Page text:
Art, Creativity and Coronavirus

There is no doubt that we are all facing extremely challenging times. The coronavirus pandemic has impacted various areas of our lives and the art market is no different: art fairs, museums and galleries around the world have been forced to close their doors indefinitely. However at HAART, we truly believe in the power of art to uplift, comfort and inspire, particularly during trying times.


In this Art, Creativity and Coronavirus post, we speak to visual artist, Zoya Taylor, to find out how she is coping with the pandemic, the impact that it's having on her as an artist and her words of advice going forward.

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How are you coping with Coronavirus?

Zoya Taylor: I think that I’m quite lucky in that my career as a painter has essentially been a life-long practice of social distancing, so I felt well prepared for self-isolation. In that sense, most of my days now aren’t really that different from before coronavirus. Apart from the overwhelming sense of sadness, which I think we all share, the only significant difference now is the absence of choice. You can’t meet up with a group of friends and go to a local bar. You can’t go to the movies or celebrate occasions with people. What helps me to cope is the fundamental understanding that we're all in this together.

What impact has this period had on you as an artist? For instance, do you find that you are more creative now and have more time to reflect on your work, or is it the opposite?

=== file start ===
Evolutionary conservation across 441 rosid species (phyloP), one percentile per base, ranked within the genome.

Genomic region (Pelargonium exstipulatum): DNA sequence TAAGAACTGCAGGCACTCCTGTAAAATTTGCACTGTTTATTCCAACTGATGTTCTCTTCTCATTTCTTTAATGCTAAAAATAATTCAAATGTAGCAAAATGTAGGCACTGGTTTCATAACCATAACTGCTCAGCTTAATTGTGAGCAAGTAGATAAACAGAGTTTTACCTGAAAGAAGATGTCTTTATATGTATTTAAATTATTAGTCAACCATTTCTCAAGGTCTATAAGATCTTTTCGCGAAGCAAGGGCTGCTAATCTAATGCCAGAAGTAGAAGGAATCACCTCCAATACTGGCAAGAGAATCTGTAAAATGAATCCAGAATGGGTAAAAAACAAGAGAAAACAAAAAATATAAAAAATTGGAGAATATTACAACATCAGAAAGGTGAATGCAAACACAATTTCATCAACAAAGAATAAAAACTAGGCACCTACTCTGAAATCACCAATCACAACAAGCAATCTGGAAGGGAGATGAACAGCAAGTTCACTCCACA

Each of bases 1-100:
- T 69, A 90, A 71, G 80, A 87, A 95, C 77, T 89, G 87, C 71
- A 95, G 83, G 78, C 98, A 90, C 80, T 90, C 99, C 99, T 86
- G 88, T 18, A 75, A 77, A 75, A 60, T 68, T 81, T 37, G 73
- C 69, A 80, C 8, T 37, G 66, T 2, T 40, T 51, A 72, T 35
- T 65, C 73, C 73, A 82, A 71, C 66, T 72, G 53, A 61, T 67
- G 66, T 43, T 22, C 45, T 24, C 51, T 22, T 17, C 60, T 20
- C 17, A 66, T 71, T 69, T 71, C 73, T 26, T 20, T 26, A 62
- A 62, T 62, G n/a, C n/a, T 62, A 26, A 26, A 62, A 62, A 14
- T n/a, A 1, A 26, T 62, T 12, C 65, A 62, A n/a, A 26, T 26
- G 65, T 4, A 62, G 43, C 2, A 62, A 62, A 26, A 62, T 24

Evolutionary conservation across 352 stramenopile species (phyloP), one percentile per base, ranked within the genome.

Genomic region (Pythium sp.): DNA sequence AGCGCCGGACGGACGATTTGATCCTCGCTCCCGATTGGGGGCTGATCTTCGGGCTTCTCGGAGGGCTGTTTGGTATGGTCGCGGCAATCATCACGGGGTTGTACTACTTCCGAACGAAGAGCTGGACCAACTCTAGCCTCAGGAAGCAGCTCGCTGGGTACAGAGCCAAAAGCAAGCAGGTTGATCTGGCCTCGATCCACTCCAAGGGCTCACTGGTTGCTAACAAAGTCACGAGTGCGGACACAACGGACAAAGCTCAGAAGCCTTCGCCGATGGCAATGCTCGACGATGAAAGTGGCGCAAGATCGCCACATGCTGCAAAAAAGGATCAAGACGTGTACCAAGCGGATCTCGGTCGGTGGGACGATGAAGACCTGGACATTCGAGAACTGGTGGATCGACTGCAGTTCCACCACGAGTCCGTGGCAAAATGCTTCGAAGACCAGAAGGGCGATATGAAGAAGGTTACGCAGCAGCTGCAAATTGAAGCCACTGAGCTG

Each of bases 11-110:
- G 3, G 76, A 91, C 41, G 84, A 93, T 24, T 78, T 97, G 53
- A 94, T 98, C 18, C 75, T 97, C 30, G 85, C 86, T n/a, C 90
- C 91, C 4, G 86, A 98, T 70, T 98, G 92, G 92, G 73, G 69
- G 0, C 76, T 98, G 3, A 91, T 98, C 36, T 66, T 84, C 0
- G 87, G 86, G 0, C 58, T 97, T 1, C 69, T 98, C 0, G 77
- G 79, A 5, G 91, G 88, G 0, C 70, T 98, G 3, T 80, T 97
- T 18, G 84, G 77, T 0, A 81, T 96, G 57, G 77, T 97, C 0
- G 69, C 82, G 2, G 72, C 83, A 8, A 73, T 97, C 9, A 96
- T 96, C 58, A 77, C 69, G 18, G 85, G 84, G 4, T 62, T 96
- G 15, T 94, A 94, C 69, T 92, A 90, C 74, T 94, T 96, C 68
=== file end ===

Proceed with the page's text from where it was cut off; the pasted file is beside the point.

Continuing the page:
Zoya Taylor: I don’t think I’m ready yet to really reflect on what effect this crisis has had, or will have, on my work. I’m currently working on a very large piece of canvas that I’ve hammered into my studio wall and I seem to be rethinking it as I go along. I’m perhaps working with a little less constraint than before but it is too early to tell whether this will be reflected in the final work. However in general, I do think that times of adversity lead to more creativity. You are forced to question the “why” and not be satisfied with only knowing the “how.”

Looking at the positive aspects of this situation, there is much less pollution at the moment and people have more time for self-reflection, improvement and to think about the impact that they have on the world. In general, do you think that this period will be a source of inspiration for artists in the future?

Zoya Taylor: I think it's inevitable that what we are going through now is, and will be, a great source of inspiration for creatives. Perhaps there will be an emergence of artists reminiscent of Hieronymus Bosch: the chaos and disillusionment, the absurdity and despair. But in addition to what can be described as more dystopian art, there’s certain to be the emergence of an art of urgency - art which reflects the urgency of our relationship with the environment. Maybe what this crisis has done is to encourage us even more to think of how we can respect, rather than ravage, our environment.

Lastly, what words of advice do you have for people to stay positive during this period?

Zoya Taylor: I can only say this - stay productive, stay safe, remember that we are all in this together and that this too shall pass.


My Green Shoes, Zoya Taylor

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